Raiders stress commitment

One word above all else has been the theme this week - "commitment". It can be broadly used to cover a lot of what the Oakland Raiders need to bring to the table when they face off against the Tennessee Titans. But, there is a specific area it really touches upon.

The rushing average of the Oakland Raiders is falling faster than mortgage rates.

The Raiders were riding high heading into their bye week, boosting their per-game average to an NFL-best 194.2 yards per game after running for 299 yards in a 35-17 win over the Miami Dolphins in Week 4.

After a week off, the Raiders took their new muscle to San Diego and ran for 53 yards on 23 carries, with their average falling to 166 yards per game. Then they hosted Kansas City, another AFC West rival, and gained 54 yards on 24 carries, with their average dropping to 145.8.

With 107 yards in their last two games, the team that used to be ranked No. 1 in the league in rushing is now ranked fourth. Next up is a road game at Tennessee, which just happens to be the NFL's No. 1 team against the rush, giving up just 59.7 yards per game and 3.4 yards per carry.

Even coach Lane Kiffin, used to gaudy stats during his time as co-offensive coordinator at USC, didn't expect the Raiders to sail through the NFL approaching 200 yards per game rushing.

But barely breaking 100 in two weeks wasn't part of the plan, either, even if the Raiders had the NFL's 32nd-ranked running game in 2005 and were No. 29 in 2006.

The Raiders improved largely because of a new zone blocking scheme instituted by line coach Tom Cable and because opponents hadn't seen them run it yet. It helped that some of the first opponents, Miami in particular, were forgiving against the run.

San Diego and Kansas City responded to the Raiders' rushing prowess by crowding the box and daring the Raiders to pass.

Against the Chargers, Kiffin came out throwing in an attempt to loosen up the Chargers, and all it did was get the Raiders behind 14-0 in the first quarter.

Against the Chiefs, Kiffin remained persistent with the run, and while it kept the score closer, the end result was the same.

The Raiders are 2-4 heading to Tennessee, and it sounds as if Kiffin has no intentions of turning Oakland into an air show.

"Every week is going to change a little bit as you do what you believe will work against that team," Kiffin said. "But this offense is not built to be a 50-times-a-game passing offense. It has to run the ball or you won't see good results.

"That is part of our philosophy and our makeup. We just need to be better at it. Obviously the last two weeks we have not run the ball well at all. We'll need to continue to run the ball and find ways to get better."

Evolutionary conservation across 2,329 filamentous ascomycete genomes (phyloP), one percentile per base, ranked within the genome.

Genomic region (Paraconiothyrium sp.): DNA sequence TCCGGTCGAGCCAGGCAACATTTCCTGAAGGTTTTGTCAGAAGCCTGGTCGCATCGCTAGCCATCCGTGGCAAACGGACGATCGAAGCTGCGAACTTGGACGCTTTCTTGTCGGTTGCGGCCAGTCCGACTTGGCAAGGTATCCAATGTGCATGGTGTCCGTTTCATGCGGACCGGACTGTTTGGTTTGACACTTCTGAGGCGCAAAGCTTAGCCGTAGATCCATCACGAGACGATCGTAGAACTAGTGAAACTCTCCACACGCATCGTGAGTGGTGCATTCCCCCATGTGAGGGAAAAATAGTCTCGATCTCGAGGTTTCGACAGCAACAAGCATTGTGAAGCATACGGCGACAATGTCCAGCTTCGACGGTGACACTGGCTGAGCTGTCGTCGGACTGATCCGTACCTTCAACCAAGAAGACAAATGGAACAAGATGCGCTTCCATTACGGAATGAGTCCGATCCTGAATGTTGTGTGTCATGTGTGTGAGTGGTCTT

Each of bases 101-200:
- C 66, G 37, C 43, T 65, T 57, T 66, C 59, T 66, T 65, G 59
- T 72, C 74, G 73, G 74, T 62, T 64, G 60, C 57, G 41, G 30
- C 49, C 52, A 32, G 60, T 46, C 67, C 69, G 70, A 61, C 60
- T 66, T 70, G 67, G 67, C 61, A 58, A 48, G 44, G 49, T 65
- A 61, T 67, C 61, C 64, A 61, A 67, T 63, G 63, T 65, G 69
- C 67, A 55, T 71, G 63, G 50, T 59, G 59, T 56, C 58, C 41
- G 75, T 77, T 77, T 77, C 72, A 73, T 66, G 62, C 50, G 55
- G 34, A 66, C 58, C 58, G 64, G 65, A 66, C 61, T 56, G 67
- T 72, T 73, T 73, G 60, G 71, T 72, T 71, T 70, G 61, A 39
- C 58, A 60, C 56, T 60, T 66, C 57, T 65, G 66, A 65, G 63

Although the Raiders didn't rush for good yardage against the Chiefs, the threat of the run had its advantages. Unlike the game against San Diego, in which outside linebackers Shawne Merriman and Shaun Phillips charged in from the outside, the Chiefs remained more honest defensively.

When the Raiders broke loose and scored a touchdown after a 59-yard completion from Daunte Culpepper to Jerry Porter and then a 21-yard scoring pass to Ronald Curry, both came on play-action passes with the Chiefs respecting the run.

Still, the Raiders need yards, and not attempts, if they hope to regain their four-game identity as a running team to be reckoned with. "We need to do a better job up front," left tackle Barry Sims said. "We need to get back to what we were doing the first four games, wearing people out and running the ball."

Running back LaMont Jordan was among the NFL leaders in rushing until gaining 71 yards on 29 carries in the last two games.

"Teams are going to stack the box against us. They're going to do what the two teams have done the past two weeks," Jordan said. "You can run against those fronts. When we looked at the San Diego tape, we saw that we had nothing but gaping holes. If we just get that one block or I make that one cut, it's there."

Tennessee coach Jeff Fisher, a firm believer in a strong running game, thinks he knows a good running game when he sees one.

"There's no doubt they are one of the top five rushing teams in the league, up there with an elite group," Fisher said. "Defenses are going to load up occasionally, they're going to give you everything they've got, and they're going to win some things on the line of scrimmage.

"But the commitment is there, and when you see the commitment, you usually see results. The scheme is completely different than it's been in years past. This is a different team."

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